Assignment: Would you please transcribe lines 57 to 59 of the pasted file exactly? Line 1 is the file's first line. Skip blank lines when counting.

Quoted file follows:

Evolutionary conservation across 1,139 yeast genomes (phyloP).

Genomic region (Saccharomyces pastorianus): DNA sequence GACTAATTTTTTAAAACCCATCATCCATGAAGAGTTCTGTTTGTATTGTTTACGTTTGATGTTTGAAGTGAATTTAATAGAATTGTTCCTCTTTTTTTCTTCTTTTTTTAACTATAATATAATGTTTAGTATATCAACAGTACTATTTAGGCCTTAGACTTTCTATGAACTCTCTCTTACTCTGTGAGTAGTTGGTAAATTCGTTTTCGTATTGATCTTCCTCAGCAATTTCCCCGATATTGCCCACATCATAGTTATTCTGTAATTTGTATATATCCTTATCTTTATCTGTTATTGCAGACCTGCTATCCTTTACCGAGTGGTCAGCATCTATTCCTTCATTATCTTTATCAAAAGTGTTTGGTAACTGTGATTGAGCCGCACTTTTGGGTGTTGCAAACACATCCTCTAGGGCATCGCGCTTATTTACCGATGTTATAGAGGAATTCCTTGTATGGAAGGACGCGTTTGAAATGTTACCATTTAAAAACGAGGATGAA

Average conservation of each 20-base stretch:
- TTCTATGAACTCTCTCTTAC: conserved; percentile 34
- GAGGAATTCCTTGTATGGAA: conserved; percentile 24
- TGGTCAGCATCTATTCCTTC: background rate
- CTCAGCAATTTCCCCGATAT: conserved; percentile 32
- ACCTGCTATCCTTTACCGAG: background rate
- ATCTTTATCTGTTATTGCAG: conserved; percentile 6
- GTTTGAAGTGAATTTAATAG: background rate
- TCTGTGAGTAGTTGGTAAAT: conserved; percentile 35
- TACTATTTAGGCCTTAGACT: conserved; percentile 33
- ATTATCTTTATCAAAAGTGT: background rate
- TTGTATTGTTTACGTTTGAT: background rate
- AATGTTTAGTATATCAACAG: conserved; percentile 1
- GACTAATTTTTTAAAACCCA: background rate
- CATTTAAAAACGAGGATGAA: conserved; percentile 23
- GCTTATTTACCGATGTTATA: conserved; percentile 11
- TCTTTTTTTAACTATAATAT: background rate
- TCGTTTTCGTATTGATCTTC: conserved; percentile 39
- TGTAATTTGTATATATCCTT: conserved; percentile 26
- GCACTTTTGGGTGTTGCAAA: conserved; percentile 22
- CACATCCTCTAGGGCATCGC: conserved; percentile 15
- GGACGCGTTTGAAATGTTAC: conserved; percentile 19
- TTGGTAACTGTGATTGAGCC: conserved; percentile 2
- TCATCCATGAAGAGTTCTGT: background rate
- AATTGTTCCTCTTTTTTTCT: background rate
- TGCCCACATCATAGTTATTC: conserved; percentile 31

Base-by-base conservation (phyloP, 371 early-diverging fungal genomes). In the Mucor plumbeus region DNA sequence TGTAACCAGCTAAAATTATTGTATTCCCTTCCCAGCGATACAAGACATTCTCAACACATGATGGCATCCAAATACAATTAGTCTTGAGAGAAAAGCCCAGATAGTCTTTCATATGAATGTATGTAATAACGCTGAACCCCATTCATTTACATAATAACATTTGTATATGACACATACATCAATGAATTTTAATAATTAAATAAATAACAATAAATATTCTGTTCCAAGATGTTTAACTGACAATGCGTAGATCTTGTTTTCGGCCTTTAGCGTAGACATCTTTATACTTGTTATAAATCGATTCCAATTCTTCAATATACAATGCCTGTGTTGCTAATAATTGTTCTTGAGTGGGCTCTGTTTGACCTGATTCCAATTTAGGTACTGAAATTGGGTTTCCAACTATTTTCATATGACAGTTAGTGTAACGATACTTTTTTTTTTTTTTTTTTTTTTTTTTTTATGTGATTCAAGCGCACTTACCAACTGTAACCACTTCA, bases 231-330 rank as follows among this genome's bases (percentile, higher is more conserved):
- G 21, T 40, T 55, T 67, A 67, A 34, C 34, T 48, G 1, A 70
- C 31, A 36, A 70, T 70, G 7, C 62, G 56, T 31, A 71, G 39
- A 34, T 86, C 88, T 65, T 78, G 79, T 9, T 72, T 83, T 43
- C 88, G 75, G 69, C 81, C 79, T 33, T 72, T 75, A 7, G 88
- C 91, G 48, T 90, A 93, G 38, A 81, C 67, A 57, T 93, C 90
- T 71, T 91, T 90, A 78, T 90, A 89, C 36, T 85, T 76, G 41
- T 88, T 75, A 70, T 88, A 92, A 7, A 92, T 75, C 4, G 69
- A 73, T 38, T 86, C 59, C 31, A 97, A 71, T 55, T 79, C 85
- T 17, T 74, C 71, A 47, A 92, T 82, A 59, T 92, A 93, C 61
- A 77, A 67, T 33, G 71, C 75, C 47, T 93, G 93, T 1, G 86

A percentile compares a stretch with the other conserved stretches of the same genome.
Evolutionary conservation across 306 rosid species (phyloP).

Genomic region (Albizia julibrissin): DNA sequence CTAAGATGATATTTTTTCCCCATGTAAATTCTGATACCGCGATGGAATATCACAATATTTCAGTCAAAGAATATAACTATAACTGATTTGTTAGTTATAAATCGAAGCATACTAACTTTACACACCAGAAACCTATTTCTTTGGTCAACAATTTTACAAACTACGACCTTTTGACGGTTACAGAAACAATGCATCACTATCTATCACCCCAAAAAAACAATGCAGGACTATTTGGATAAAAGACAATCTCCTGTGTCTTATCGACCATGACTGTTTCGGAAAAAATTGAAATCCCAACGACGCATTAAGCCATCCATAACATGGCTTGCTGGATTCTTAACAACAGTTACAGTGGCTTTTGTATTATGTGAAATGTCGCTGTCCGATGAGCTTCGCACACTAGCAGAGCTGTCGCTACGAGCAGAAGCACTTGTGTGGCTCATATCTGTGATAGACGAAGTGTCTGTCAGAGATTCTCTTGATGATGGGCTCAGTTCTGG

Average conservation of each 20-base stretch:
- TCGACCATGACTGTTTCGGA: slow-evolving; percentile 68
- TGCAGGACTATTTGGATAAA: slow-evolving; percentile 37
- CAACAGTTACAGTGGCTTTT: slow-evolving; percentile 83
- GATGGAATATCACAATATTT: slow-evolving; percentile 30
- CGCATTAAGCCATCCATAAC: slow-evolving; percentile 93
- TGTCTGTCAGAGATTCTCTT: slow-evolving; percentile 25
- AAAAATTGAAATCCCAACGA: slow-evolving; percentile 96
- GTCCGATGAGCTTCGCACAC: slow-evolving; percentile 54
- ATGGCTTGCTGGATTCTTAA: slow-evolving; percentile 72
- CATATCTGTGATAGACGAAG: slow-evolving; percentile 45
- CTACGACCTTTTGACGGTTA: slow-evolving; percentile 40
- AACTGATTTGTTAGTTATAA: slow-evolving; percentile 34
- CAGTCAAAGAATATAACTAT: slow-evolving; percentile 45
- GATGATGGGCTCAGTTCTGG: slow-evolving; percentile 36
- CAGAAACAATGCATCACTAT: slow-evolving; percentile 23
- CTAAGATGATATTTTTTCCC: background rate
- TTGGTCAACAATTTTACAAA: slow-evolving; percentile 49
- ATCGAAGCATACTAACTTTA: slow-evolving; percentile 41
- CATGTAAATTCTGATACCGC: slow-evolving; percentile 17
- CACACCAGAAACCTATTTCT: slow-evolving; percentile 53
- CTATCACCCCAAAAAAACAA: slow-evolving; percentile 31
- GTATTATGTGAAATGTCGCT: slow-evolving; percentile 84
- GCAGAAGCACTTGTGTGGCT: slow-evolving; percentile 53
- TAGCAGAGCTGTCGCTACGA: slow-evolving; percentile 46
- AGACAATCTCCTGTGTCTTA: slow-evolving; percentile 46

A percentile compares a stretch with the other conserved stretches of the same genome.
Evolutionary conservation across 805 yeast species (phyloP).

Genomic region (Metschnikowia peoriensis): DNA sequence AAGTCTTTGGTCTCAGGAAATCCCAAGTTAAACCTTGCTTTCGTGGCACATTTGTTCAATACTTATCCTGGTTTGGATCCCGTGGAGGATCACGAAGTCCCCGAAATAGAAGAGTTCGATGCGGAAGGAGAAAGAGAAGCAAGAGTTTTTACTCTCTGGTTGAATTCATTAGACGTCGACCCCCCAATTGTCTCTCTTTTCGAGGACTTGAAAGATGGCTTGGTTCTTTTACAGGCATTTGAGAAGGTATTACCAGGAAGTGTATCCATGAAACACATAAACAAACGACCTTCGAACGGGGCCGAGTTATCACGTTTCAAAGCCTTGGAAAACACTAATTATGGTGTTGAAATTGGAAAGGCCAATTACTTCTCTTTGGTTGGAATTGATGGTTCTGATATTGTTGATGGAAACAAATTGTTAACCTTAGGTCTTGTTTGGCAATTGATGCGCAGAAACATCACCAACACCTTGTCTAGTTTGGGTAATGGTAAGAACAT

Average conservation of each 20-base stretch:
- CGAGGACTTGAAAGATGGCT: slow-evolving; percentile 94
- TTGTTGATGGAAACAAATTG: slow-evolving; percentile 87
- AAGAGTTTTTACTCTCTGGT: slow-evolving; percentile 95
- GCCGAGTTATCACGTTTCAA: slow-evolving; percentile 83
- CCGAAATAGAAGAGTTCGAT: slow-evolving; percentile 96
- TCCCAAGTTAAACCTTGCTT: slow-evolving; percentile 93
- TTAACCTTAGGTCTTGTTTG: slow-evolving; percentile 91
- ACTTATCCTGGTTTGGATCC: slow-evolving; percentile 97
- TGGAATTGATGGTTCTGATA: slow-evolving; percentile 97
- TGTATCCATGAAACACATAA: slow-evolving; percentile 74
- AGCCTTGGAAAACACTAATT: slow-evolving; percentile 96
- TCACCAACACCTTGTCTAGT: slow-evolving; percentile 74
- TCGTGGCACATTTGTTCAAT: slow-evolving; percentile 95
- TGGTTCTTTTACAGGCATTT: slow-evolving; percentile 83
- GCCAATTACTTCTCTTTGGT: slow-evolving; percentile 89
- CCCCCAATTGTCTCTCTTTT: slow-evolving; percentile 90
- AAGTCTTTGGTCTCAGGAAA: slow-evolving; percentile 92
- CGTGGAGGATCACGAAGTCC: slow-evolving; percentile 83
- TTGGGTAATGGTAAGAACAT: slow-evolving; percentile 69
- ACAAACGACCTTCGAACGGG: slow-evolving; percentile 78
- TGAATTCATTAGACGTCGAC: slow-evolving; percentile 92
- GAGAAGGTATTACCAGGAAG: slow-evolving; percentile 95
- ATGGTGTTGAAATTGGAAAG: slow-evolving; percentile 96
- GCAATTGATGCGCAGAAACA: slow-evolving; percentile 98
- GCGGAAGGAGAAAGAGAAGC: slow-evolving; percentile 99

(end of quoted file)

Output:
- GATGATGGGCTCAGTTCTGG: slow-evolving; percentile 36
- CAGAAACAATGCATCACTAT: slow-evolving; percentile 23
- CTAAGATGATATTTTTTCCC: background rate